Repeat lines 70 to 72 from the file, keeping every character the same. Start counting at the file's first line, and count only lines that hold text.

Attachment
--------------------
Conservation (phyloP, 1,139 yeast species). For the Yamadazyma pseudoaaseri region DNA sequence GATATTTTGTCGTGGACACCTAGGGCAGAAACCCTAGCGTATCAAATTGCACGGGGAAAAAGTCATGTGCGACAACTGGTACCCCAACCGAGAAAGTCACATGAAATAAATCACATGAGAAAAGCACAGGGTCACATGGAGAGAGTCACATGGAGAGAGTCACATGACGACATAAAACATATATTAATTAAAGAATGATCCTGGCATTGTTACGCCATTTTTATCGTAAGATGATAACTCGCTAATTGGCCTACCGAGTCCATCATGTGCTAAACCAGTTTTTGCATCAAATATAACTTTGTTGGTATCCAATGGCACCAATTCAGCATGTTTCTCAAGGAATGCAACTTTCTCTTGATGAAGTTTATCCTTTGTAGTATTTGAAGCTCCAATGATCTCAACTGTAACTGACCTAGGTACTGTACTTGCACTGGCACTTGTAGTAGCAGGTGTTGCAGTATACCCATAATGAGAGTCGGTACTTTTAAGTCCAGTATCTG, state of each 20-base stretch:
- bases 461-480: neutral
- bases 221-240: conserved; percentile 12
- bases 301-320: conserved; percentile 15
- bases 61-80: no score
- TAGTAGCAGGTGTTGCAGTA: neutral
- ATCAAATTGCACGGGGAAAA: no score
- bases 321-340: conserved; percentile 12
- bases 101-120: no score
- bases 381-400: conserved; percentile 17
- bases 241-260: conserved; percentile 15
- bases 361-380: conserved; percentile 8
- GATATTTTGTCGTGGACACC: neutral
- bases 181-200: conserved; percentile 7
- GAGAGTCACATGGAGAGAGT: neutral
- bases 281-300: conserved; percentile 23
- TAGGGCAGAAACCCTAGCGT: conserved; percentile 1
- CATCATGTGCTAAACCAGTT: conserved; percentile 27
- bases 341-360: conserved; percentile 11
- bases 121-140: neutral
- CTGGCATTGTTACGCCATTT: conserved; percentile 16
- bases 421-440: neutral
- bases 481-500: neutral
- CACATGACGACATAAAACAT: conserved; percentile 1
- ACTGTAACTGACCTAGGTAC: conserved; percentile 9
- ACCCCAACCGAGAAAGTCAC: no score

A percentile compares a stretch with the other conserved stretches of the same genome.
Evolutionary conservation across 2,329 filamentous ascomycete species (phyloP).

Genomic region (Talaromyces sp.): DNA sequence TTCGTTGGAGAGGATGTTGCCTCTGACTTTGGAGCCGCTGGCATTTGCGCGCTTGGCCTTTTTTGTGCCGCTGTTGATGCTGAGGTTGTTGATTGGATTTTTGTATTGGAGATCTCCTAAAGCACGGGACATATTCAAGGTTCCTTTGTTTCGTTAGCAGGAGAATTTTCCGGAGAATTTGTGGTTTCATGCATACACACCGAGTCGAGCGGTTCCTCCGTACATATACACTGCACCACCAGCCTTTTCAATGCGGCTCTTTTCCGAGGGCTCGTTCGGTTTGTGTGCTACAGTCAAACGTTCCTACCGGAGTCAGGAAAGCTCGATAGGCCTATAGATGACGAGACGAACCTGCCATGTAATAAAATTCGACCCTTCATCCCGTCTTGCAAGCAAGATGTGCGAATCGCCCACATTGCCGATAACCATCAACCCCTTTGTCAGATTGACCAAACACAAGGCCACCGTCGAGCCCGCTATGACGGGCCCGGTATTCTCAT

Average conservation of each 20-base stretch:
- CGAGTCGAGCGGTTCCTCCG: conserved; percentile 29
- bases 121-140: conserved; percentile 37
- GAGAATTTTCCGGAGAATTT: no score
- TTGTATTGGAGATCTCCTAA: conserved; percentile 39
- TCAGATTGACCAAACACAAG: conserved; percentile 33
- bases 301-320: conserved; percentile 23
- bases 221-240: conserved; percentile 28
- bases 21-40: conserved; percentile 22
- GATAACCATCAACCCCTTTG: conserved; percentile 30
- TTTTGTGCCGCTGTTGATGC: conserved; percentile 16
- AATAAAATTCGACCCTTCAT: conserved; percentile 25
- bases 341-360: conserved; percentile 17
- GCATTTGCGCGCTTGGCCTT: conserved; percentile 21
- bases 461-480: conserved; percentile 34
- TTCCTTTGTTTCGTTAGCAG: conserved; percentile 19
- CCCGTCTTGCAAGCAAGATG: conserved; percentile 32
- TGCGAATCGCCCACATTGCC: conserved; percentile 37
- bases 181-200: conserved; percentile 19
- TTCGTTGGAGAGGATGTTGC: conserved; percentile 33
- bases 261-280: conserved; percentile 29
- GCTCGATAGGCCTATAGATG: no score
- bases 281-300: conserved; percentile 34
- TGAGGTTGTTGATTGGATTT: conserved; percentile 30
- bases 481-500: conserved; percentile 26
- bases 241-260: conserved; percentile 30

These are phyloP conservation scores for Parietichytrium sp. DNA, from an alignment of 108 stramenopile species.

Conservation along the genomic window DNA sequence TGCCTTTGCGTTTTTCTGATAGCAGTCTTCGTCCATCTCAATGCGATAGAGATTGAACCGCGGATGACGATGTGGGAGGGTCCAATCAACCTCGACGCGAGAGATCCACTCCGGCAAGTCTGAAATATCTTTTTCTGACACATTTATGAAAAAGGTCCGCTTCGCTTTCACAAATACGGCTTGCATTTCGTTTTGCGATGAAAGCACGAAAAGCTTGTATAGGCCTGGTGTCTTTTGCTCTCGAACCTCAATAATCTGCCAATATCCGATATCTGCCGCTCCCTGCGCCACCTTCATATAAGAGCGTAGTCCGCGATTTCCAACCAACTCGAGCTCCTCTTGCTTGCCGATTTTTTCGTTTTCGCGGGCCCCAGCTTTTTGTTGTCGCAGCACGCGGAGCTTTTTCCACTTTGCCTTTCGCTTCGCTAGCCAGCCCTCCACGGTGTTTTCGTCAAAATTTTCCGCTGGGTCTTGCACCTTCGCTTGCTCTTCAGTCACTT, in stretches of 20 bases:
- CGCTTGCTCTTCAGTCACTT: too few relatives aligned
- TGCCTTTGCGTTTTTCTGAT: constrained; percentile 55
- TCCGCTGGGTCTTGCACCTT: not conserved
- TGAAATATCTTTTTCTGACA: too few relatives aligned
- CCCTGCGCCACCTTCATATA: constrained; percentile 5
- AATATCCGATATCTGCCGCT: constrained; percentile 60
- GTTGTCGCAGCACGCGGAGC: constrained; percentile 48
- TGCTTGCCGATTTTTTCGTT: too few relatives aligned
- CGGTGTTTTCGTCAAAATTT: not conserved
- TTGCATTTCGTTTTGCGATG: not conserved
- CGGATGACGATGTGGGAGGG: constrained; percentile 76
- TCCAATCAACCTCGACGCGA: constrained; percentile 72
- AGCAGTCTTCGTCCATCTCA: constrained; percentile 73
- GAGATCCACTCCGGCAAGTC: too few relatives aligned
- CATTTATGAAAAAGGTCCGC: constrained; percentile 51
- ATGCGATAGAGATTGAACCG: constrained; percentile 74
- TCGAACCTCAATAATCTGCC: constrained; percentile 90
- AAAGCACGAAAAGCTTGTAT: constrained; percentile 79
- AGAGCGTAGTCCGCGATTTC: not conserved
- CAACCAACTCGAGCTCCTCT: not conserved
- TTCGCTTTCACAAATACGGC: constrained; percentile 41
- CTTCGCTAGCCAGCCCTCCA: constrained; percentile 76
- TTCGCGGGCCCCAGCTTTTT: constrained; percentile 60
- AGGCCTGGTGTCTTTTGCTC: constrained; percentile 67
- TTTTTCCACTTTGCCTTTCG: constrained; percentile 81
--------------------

- AGCAGTCTTCGTCCATCTCA: constrained; percentile 73
- GAGATCCACTCCGGCAAGTC: too few relatives aligned
- CATTTATGAAAAAGGTCCGC: constrained; percentile 51